Errors and Omissions Insurance for Professional Service Providers

Best Practices | Insurance Coverage

By Jacob W. Gent

June 11, 2019

Whether or not you’re a business owner, you’ve probably heard of Errors and Omissions (E&O) Insurance.  But do you really know what E&O insurance is and why you need it?  This article is intended to provide an overview of E&O insurance in order to help you make sure your business interests are adequately protected.

What is E&O Insurance?

E&O insurance protects individual professionals and business that charge a fee to provide advice, expertise in problem solving, and other professional services. Errors and omissions insurance is liability insurance which covers businesses providing professional advice or services for claims arising from negligent acts or unintentional mistakes of owners and employees.

Any business that provides a service for a fee should consider purchasing E&O insurance.  The most common professions that need E&O insurance include doctors, attorneys, IT businesses, accountants, architects, professional consultants, and personal trainers.  Doctors, chiropractors and other medical professionals typically refer to this as malpractice insurance.  Attorneys, engineers, and architects refer to it as professional liability insurance.

What does E&O Insurance cover?

E&O insurance covers judgments, settlements, claims expenses, and defense costs up to the applicable policy limit for claims accusing the professional of mistakes, negligence, or providing bad advice which causes the client to experience a financial loss.   Even if the allegations are groundless, the cost to defend a lawsuit can be tens of thousands of dollars, which could bankrupt a business without E&O coverage.   E&O insurance policies may also cover misrepresentation where a product or service was not delivered as promised.  Violations of a client’s good faith such as any act of noncooperation, failing to communicate, or withholding information from a client may also give rise to an E&O claim.  Some E&O policies also provide coverage for copyright infringement involving written marketing materials, trademarks, logos, or software codes. Some also cover claims involving spoken defamation (slander) and written defamation (libel), such as posting negative comments or accusations about a competitor.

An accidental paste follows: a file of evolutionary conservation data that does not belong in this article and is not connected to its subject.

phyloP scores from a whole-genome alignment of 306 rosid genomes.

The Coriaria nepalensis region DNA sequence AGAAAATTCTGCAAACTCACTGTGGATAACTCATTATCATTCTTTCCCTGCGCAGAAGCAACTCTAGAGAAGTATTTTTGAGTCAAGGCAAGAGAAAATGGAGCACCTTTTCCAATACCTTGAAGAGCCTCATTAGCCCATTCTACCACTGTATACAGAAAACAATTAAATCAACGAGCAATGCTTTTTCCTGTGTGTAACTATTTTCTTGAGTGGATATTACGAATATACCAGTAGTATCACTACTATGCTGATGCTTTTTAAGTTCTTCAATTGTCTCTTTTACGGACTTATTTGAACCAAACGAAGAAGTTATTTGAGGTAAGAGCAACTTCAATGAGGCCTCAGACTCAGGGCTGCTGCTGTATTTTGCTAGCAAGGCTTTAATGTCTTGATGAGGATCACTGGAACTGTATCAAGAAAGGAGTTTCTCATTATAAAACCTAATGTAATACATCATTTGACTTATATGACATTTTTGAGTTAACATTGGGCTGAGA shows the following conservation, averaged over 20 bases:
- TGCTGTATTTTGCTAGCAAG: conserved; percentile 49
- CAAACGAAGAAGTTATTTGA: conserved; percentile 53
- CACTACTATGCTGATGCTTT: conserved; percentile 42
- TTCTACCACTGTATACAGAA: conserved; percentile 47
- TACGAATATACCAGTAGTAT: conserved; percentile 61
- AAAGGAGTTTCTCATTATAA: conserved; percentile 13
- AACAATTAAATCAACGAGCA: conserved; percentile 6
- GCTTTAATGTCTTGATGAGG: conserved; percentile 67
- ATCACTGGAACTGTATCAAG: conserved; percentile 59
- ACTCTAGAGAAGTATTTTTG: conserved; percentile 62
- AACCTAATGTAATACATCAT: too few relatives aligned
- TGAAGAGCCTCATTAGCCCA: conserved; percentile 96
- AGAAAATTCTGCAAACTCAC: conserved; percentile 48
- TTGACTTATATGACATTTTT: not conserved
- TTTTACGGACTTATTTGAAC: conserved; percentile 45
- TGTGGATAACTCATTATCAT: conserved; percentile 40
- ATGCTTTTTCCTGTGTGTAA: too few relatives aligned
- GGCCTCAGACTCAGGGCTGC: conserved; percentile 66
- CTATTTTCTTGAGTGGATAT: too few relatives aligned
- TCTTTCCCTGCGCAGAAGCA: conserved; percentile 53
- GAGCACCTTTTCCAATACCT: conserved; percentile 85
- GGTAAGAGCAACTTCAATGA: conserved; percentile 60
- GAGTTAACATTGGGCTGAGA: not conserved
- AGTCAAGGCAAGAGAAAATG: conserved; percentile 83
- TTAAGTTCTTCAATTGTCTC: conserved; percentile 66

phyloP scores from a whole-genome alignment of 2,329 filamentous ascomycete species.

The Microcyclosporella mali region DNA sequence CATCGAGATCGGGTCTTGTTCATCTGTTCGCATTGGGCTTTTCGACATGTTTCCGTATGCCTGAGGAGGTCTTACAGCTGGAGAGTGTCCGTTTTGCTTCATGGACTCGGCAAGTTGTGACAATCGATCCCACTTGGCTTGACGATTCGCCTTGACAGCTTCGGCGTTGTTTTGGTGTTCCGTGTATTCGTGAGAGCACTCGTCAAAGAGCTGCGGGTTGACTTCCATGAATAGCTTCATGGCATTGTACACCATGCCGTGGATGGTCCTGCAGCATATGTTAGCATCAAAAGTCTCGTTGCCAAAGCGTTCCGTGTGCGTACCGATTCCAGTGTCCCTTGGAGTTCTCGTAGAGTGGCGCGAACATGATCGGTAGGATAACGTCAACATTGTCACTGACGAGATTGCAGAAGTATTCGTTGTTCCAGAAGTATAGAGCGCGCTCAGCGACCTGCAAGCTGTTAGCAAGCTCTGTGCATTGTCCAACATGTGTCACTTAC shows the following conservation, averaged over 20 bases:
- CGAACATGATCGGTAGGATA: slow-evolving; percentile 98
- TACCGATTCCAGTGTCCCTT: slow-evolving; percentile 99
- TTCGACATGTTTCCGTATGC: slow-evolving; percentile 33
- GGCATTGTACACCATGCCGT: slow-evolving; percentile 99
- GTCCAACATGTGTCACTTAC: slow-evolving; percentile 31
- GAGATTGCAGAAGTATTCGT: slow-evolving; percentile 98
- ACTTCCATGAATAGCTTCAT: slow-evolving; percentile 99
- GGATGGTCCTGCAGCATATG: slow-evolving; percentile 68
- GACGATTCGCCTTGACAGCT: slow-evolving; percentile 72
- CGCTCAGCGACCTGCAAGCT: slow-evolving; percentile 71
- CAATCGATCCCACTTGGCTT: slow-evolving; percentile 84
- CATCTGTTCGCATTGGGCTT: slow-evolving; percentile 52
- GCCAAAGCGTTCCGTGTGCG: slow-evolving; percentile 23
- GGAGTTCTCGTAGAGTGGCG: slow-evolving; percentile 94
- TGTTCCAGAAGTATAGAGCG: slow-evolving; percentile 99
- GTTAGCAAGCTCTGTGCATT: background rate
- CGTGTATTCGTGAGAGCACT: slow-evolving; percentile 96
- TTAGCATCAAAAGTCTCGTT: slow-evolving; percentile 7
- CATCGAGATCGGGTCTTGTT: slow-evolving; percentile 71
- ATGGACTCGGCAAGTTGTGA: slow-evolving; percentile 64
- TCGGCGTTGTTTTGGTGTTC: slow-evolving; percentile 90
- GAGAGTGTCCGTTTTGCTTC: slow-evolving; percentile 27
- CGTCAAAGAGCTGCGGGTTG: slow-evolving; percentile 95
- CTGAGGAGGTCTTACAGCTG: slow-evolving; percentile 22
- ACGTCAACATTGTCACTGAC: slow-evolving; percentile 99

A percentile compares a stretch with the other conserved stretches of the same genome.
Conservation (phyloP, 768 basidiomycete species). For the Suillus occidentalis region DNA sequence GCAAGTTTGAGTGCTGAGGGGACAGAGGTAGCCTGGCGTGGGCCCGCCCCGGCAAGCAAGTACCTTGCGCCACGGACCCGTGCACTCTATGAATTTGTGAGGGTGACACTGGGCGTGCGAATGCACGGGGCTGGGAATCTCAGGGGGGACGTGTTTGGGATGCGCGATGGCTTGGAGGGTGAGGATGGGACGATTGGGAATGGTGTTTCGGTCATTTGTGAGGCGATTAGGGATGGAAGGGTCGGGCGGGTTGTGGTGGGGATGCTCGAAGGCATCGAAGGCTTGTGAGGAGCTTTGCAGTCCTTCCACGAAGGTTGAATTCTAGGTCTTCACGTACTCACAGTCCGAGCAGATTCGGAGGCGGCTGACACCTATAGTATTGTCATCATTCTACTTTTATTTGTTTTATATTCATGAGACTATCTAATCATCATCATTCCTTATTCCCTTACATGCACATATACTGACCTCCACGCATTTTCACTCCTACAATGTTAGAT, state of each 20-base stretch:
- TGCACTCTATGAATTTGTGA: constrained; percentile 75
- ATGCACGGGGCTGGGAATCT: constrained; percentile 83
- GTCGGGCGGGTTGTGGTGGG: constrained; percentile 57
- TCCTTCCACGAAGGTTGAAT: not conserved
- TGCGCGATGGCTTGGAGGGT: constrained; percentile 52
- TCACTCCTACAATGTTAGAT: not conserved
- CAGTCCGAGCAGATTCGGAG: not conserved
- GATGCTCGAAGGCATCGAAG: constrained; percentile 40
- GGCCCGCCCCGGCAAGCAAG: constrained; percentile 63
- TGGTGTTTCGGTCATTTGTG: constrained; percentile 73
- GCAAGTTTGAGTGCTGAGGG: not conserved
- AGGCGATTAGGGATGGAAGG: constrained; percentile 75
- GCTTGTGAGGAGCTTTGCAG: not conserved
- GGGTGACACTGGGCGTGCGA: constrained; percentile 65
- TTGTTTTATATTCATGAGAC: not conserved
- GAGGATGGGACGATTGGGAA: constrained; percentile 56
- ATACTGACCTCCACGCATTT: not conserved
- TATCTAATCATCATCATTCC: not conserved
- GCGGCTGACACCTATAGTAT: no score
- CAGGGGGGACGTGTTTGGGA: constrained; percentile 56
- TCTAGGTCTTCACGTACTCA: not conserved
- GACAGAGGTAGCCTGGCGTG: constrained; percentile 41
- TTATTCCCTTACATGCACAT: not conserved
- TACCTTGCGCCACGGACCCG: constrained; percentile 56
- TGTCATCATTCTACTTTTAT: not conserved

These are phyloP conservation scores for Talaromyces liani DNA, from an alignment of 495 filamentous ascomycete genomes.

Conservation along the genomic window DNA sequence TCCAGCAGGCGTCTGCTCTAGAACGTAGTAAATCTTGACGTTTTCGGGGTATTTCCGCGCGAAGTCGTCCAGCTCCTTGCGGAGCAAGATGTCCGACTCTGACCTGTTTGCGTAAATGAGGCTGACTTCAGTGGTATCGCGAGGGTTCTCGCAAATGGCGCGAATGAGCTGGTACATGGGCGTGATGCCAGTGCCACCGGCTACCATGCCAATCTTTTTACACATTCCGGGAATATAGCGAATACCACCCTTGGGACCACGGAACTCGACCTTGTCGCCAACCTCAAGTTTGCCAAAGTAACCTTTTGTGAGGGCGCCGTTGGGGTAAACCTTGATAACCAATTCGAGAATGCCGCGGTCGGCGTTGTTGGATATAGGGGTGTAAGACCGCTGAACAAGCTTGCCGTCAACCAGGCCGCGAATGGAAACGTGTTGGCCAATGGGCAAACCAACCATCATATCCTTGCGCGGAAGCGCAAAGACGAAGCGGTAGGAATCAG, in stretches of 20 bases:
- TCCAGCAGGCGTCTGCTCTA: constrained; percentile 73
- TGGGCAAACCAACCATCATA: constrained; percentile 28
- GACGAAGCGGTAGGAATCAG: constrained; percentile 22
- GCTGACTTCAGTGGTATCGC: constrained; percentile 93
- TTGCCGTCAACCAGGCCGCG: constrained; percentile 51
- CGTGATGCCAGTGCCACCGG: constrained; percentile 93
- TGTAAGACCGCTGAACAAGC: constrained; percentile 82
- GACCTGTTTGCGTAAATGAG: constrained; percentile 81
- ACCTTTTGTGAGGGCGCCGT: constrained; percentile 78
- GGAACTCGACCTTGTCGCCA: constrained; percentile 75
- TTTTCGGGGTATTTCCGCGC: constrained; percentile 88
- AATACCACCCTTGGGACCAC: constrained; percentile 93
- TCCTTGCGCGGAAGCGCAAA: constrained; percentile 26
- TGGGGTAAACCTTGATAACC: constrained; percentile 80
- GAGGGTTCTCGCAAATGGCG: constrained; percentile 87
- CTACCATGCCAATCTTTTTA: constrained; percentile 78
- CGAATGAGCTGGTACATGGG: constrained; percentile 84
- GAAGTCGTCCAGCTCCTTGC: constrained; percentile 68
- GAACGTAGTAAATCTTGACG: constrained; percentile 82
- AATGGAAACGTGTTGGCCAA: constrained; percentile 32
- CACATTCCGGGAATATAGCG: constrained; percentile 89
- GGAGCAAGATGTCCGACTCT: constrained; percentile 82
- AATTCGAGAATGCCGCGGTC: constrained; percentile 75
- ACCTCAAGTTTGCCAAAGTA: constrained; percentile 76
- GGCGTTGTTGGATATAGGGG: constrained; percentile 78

What doesn’t E&O Insurance cover?

As with other types of insurance, E&O insurance doesn’t cover claims related to intentional acts, fraud, and criminal acts.  Claims based on liability assumed under a contract, fee disputes, pollution, and discrimination due to race, sex, color, or creed are not covered.  Other non-covered claims include malicious or dishonest acts, bodily injury or property damage, and litigation started by another person insured under the same policy.  Wrongful acts that were reported under a previous policy, or that were known to the insurance policy holder prior to the effective date are also not covered.

Most E&O policies are written on a “claims-made” basis with a clearly defined retroactive date.  That means any claims arising from work performed prior to the start date of the policy are not covered.  However, some policies will provide coverage for negligent acts that occurred before the policy inception date, but filed at a later date.

There is no standard policy for E&O insurance and each policy must be closely examined to ensure it covers potential exposures unique to each business.  Most E&O policies contain dollar amount limits for individual claims and limits for multiple claims.  The individual limit is the most the policy will pay for each claim or wrongful act.  The aggregate limit is the most the policy will pay for all claims or wrongful acts during the policy period.  Some E&O policies include the costs of litigation, such as attorney fees and expenses, to defend a claim in the policy limit. This is called a “wasting” policy.  Other policies cover these legal costs separate and apart from the policy limit.  E&O policies often carry a retention clause, or deductible.  This is the amount the policy holder must pay out of pocket before the insurance company pays on a claim.

Failure to cover your practice with E&O insurance poses a serious financial risk, as the claims described above are not covered under a commercial general liability policy.  The cost of E&O insurance varies greatly depending on the type of business, location, prior claims history, and start date.  If you are a professional in the business of providing advice or services to clients, it is strongly recommended you speak with a qualified and knowledgeable insurance agent or broker to determine the coverage that best protects your practice and livelihood.